Wheeling YWCA’s ‘Y Not Repeat Boutique’ reopens to the community | News, Sports, Jobs
picture by: Shelley Hanson
The Y Not Repeat store at Wheeling YWCA has reopened to the public after a hiatus due to the COVID-19 pandemic.
The store made the announcement Friday morning on its social media page. It will now be open from 11 a.m. to 4 p.m. on Tuesdays, Wednesdays and Fridays.
Previously, the shop was open by appointment only, but now no appointment is necessary.
Heather Lapp, Wheeling YWCA’s strategic director, said the store offers all types of clothing, shoes and accessories at hugely discounted prices. Most items are $2 or less.
Funds raised from shop sales are reinvested into the YWCA’s mission – to help equip women living in their domestic violence emergency shelter as well as women in need of clothing for work.
“Most women don’t have anything, so we try to equip them with a wardrobe as well,” she said. “Whether
they have a job interview, we also have clothes for that.
The YWCA’s “Dress for Success” program provides women with the outfits they need for work and job interviews. A referral from a social service agency, church, employer, school, or United Way Helpline is required to receive free items.
And depending on the job itself, a woman might need steel-toed boots, nurse’s gowns or uniforms, or a pantsuit.
“If they get a job at Ziegenfelders, they’ll need sweatshirts,” she said, referring to the Wheeling popsicle factory.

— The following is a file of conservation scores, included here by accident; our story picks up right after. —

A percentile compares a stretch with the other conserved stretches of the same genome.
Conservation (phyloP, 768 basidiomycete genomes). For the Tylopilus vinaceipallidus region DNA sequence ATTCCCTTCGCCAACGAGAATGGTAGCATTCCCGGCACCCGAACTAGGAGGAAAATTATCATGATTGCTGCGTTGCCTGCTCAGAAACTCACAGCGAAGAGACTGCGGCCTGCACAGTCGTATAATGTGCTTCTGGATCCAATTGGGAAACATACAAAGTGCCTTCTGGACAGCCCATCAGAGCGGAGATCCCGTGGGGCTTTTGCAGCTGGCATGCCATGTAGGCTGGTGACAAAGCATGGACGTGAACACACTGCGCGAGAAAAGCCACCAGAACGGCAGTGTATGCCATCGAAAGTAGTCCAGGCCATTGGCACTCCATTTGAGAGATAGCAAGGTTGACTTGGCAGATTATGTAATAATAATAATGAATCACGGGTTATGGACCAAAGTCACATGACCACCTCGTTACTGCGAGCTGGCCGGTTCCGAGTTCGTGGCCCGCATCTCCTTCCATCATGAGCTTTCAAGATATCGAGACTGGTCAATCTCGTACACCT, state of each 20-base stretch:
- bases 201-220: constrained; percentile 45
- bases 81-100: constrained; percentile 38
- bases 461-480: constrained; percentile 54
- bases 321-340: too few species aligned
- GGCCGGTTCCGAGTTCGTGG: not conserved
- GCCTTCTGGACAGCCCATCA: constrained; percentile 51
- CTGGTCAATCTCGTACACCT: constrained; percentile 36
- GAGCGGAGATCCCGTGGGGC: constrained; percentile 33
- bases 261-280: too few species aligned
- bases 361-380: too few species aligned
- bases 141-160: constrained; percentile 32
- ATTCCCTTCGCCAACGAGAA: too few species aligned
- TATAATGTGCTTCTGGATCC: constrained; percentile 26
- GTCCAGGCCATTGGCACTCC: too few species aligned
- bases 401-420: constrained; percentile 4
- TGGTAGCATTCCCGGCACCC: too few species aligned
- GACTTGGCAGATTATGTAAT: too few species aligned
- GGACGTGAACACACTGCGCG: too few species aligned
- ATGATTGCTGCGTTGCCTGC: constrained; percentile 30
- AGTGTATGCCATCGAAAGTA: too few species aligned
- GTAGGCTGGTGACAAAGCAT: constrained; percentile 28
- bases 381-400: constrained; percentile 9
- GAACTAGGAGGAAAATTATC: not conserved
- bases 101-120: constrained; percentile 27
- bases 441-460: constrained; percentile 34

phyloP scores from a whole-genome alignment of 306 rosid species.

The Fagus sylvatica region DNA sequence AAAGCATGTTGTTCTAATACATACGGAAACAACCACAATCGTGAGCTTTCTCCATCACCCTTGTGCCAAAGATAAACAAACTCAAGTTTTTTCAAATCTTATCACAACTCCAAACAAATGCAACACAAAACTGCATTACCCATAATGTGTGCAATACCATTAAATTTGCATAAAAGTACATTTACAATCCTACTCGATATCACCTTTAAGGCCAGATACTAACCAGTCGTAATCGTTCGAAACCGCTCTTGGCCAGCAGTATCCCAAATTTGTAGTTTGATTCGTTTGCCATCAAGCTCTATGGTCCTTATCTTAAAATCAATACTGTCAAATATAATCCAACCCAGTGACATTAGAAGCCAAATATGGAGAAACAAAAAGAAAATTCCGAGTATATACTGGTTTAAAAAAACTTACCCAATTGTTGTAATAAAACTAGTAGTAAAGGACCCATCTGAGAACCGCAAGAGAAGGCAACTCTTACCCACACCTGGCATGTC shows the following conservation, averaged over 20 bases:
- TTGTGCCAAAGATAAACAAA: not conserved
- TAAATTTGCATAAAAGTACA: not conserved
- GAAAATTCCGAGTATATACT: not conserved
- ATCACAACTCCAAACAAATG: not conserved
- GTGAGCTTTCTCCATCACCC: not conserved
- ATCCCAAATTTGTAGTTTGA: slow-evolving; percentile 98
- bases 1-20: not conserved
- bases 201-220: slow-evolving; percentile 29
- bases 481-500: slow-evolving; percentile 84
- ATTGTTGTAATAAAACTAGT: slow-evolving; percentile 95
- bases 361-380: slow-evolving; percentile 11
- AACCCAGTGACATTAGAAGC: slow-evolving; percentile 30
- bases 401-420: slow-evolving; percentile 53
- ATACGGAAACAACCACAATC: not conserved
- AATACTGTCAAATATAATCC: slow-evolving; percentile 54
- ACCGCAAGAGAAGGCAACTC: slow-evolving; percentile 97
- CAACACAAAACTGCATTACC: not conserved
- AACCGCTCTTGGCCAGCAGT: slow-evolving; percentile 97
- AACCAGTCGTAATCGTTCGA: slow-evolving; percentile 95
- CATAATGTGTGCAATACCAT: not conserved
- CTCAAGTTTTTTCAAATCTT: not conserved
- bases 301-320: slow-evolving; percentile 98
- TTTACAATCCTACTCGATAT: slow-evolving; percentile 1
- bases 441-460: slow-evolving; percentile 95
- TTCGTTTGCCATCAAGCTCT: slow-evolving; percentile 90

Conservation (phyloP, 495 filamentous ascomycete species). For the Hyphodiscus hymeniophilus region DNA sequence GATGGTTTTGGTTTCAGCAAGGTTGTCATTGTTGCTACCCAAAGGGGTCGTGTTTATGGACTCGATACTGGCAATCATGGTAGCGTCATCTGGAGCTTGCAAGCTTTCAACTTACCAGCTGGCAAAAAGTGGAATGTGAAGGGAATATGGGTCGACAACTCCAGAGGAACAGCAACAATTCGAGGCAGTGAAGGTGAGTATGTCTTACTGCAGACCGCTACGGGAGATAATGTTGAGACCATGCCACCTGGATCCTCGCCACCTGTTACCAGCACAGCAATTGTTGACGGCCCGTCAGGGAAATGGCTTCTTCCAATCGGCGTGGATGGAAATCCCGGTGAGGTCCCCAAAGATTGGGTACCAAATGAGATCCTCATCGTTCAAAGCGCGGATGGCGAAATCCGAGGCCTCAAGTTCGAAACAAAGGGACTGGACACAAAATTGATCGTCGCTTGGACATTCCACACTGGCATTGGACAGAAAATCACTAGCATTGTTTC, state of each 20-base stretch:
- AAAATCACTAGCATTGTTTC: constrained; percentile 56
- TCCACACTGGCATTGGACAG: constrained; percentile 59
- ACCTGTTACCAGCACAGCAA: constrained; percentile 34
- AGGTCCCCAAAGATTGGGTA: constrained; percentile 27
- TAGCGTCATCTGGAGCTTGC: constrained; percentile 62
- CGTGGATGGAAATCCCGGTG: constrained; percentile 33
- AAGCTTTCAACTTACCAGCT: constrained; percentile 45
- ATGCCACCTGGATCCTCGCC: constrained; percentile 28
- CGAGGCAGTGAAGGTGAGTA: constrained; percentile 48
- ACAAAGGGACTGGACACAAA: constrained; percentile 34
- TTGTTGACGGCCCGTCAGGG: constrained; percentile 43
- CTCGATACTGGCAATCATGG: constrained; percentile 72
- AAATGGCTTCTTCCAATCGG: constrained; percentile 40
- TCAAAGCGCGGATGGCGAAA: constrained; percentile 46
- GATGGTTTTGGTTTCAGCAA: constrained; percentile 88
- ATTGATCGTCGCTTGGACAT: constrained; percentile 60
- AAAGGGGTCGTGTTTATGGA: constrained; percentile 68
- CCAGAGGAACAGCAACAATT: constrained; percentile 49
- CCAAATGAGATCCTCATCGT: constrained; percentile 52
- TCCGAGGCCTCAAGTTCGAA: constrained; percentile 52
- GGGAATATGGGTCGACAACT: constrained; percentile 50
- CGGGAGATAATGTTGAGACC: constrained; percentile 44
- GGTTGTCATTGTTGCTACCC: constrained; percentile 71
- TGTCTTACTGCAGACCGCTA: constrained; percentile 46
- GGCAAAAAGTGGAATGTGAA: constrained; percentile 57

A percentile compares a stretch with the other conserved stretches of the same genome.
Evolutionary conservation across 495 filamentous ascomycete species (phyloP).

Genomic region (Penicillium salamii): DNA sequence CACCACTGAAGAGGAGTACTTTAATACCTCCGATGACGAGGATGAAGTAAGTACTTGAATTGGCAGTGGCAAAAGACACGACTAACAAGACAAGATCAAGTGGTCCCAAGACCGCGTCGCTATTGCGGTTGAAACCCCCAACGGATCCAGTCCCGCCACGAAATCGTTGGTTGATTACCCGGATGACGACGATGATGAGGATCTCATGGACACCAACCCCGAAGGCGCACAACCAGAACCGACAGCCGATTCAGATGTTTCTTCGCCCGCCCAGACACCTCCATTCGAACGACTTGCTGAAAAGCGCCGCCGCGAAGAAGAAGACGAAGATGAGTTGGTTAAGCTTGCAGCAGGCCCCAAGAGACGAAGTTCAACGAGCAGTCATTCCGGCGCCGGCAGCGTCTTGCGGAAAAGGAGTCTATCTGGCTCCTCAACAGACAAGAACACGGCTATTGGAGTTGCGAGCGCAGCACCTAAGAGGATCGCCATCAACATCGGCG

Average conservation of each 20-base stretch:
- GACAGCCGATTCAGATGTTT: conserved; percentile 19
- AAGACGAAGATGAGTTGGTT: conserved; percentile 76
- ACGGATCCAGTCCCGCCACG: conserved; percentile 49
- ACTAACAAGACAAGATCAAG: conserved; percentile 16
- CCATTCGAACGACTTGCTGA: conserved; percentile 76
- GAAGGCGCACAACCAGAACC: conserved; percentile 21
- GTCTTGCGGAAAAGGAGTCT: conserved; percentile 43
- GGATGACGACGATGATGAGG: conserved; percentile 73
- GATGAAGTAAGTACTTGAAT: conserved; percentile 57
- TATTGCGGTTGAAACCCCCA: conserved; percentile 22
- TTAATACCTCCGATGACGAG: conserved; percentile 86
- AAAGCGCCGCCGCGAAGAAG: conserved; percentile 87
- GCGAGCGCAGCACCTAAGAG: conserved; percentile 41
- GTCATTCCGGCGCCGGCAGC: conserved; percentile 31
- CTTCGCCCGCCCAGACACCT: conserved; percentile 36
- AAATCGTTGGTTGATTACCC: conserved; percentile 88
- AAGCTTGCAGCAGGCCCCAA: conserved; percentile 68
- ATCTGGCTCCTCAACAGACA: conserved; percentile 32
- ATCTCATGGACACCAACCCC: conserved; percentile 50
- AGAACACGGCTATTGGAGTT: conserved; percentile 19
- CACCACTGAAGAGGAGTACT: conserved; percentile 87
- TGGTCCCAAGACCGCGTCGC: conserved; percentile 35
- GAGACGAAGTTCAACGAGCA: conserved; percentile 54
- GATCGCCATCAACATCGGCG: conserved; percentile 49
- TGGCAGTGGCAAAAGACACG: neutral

The Women’s Y relies on donations to fill its store and support the Dress for Success program. Donations can be dropped off at the YWCA, located at 1100 Chapline St., Wheeling, during regular business hours: 9 a.m. to 5 p.m. Monday through Friday.
“We also take household items. When a woman moves into transitional housing, we make sure she has pots and pans, dishes and silverware,” Lapp said.
The store is run by volunteers. To learn more about volunteering there, call the Y at 304-232-0511.
Volunteers Anne Thompson and Elissa Gross, both of Wheeling, were working at the store Friday. They noted that more volunteers are needed now that the store has reopened to the community. Both noted that it’s rewarding work because you’re helping women in need.
Thompson said working in the boutique helps her miss her old job as a corporate buyer a little less. She worked for Stone & Thomas in Wheeling. When Stone closed her doors, she worked for Proffitt’s in Tennessee until her retirement. Proffitt’s was eventually acquired by Belk.
“I love it,” Thompson said of volunteering at the store. “It makes you feel good.”
Thompson said it’s especially rewarding to help needy women who live at the shelter. Some are so overwhelmed with getting the items they need and receiving help that they start crying, she said.
Gross said she enjoys boosting the self-esteem of women who are going through tough times.
The store only uses lightly used items. Leftover items are often donated to other thrift stores in the area.